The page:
Thursday, 27 June 2013

Hollow Man

"Hollow Man" (2000, Paul Verhoeven, Columbia Pictures) is a modern day retelling of H.G. Wells' famous story, The Invisible Man (a fantastic book!).

Sebastian Caine (Kevin Bacon) is a ego-maniacal scientist, who along with his team (including his ex-girlfriend and her new lover), is working on an injection that can render a living creature invisible.

Finding success with animals, albeit with a nasty side effect of insanity, Caine decides the next logical step is to try it out on a human. Getting the support from his team, he steps up as human guinea pig and becomes invisible.

For a while he enjoys his new found freedom, but when the attempts to bring him back to the visible realm fail, he begins to lose it and things turn nasty.

Soon, he decides he likes being invisible better anyway, as he can do whatever he wants... to whomever he wants....

The effects are still pretty top notch to this day, which is impressive for CGI-centred work. But I'm still a bigger fan of physical effects.

The acting is good, the effects are good and there's certainly a lot of blood, but on the whole it's a pretty unremarkable 2000's misadventure, and besides updating the scenery, doesn't really do anything that the original tale and subsequent films haven't done already.

[Image: Columbia Pictures]

Wednesday, 26 June 2013

American Mary

"American Mary" (2012, Jen Soska, Sylvia Soska, IndustryWorks Pictures, 430 Productions, American Mary Productions) is a rape revenge movie meets a surgery gore film from those talented girls, The Twisted Twins.

When Mary Mason (Katharine Isabelle), a promising and feisty young surgical student, is invited by her professor to a party with all the surgical staff, she thinks she's finally made it. Alas, she gets there to find that she's surrounded by creepy men, drugs and rape...

She had become involved with a strip club and some illegal surgery while looking to make some extra cash, so after the horrific events of the party, what is she to do but to head back to the dark world of body modification and dangerous friends? Of course, she'd also need some practice with her scalpel and to build up that catalogue of hers!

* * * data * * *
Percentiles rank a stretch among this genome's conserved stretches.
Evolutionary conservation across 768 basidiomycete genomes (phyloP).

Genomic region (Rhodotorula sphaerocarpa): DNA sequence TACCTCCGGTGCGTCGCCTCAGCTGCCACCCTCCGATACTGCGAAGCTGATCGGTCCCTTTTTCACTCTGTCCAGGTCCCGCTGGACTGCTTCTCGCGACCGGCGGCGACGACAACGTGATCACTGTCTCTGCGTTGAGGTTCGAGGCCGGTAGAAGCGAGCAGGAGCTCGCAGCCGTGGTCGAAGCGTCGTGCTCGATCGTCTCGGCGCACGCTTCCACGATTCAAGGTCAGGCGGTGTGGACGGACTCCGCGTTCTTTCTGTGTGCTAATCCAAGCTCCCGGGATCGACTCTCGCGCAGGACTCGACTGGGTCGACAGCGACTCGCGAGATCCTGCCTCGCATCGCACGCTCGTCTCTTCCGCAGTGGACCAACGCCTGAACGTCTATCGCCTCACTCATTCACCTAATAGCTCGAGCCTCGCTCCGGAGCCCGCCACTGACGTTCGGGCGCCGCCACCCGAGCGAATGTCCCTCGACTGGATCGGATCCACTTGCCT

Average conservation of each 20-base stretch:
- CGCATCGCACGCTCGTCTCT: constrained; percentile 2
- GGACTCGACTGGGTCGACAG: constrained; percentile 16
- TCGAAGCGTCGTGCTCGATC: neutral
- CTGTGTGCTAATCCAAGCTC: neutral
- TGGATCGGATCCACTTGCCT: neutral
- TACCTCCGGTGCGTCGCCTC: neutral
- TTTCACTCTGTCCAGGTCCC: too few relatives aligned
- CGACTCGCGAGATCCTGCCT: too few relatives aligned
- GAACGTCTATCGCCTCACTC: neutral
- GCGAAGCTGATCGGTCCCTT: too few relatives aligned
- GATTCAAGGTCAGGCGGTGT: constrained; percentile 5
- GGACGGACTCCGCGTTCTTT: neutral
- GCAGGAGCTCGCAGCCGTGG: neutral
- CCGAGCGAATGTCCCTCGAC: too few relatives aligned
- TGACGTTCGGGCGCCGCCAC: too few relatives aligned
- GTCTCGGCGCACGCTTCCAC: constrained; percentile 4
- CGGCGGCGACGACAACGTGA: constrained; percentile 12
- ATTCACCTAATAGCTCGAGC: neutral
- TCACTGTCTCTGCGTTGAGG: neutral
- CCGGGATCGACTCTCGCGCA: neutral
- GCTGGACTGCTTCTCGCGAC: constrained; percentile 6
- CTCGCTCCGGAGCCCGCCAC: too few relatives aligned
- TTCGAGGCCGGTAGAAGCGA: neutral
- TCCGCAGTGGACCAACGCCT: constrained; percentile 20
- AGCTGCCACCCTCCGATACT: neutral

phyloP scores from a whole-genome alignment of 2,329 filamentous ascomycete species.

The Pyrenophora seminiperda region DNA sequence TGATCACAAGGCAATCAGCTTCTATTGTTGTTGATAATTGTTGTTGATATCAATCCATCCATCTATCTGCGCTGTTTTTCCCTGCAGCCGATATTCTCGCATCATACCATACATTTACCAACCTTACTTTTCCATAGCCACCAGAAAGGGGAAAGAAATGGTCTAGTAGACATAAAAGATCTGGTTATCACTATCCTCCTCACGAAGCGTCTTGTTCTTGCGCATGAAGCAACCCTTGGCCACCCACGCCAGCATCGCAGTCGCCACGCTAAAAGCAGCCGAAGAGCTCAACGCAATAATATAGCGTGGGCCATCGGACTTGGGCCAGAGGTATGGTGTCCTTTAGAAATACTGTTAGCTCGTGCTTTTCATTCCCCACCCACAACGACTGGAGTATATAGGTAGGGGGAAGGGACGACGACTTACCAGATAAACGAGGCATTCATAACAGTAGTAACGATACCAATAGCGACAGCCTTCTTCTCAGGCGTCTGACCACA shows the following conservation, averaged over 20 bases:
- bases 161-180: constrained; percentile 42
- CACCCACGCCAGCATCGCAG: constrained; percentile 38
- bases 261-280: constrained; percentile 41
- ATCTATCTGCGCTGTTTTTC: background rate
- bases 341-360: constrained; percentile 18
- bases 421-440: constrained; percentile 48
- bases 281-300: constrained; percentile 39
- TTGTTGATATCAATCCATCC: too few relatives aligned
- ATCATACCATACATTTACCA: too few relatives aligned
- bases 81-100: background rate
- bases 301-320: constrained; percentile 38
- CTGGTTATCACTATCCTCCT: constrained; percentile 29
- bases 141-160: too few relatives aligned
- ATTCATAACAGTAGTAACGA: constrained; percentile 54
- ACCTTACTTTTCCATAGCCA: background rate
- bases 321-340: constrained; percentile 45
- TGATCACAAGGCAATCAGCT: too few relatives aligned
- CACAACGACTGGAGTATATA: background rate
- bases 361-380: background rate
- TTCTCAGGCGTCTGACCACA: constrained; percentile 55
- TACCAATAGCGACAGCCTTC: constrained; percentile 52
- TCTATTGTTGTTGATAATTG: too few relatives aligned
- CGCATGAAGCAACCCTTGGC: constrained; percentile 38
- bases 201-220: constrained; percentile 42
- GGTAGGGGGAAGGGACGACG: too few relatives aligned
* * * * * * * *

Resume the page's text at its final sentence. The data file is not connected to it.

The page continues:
A dark film which touches on the world of body modding and surgical addiction, while managing not to be unwatchable and it's even humorous at times.

It's all about torture but Mary's cool, calm exterior and sharp wit keep the film going and the audience find themselves on Mary's side.

A terrific performance from Katherine Isabelle drives the plot on and holds the film together, along with some brilliant special effects. Mary's desire for easy money and revenge becomes a blood lust as she loses herself in this deadpan tale.

Dark and squirmy, but with some interesting characters, including charmingly creepy Bettie Boop caricature, Beatress Johnsson (Tristen Risk, aka model and burlesque pin up, Little Miss Risk) and her Barbie-wannabe fashion designer chum, Ruby Realgirl (Paula Lindberg). Who, for the record, are wearing prosthetics.

Recommend for a bit of dirty, grungy, gory fun. 

Hey, and Mary has the same kind of parrot as me! Nice choice there, Mary, Senegals rock!

[Image: American Mary Productions]

Tuesday, 25 June 2013

Lovely Molly

"Lovely Molly" (2011, Eduardo Sánchez, Amber Entertainment, Haxan Films) is a supernatural horror.

Molly (Gretchen Lodge) has just married her lorry-driver lover, Tim (Johnny Lewis) and moved in to her dearly departed parents' family home. Upon moving in, strange noises can be heard in the house and the alarm begins to sound when everyone is in bed.

But, as Tim heads back to work long-distance leaving Molly alone in the house, she begins to unravel. At first she is disturbed by a presence in the house but soon she feels that she is being followed wherever she goes! As she folds in upon herself, shying away from her sister Hannah (Alexandra Holden) and Tim she becomes sure that the force haunting her is her deceased father, and we begin to learn more about she and Hannah's dark childhood...

A bit of a hodge-podge of found footage and normal film, the scenes play out with quite a strange atmosphere. The colouring is also quite sombrely hued, which, added to the setting of the film, gives it more of a French or British horror feel than an American one which I quite enjoyed.

Solid performances from Lodge, Lewis and Holden add to the quiet but panicked atmosphere. The feeling of dread builds up and up until we see that Molly has really lost it.

The film manages to keep the creep factor on high, despite not actually showing very much which works really well with the setting and harks back to more classic films.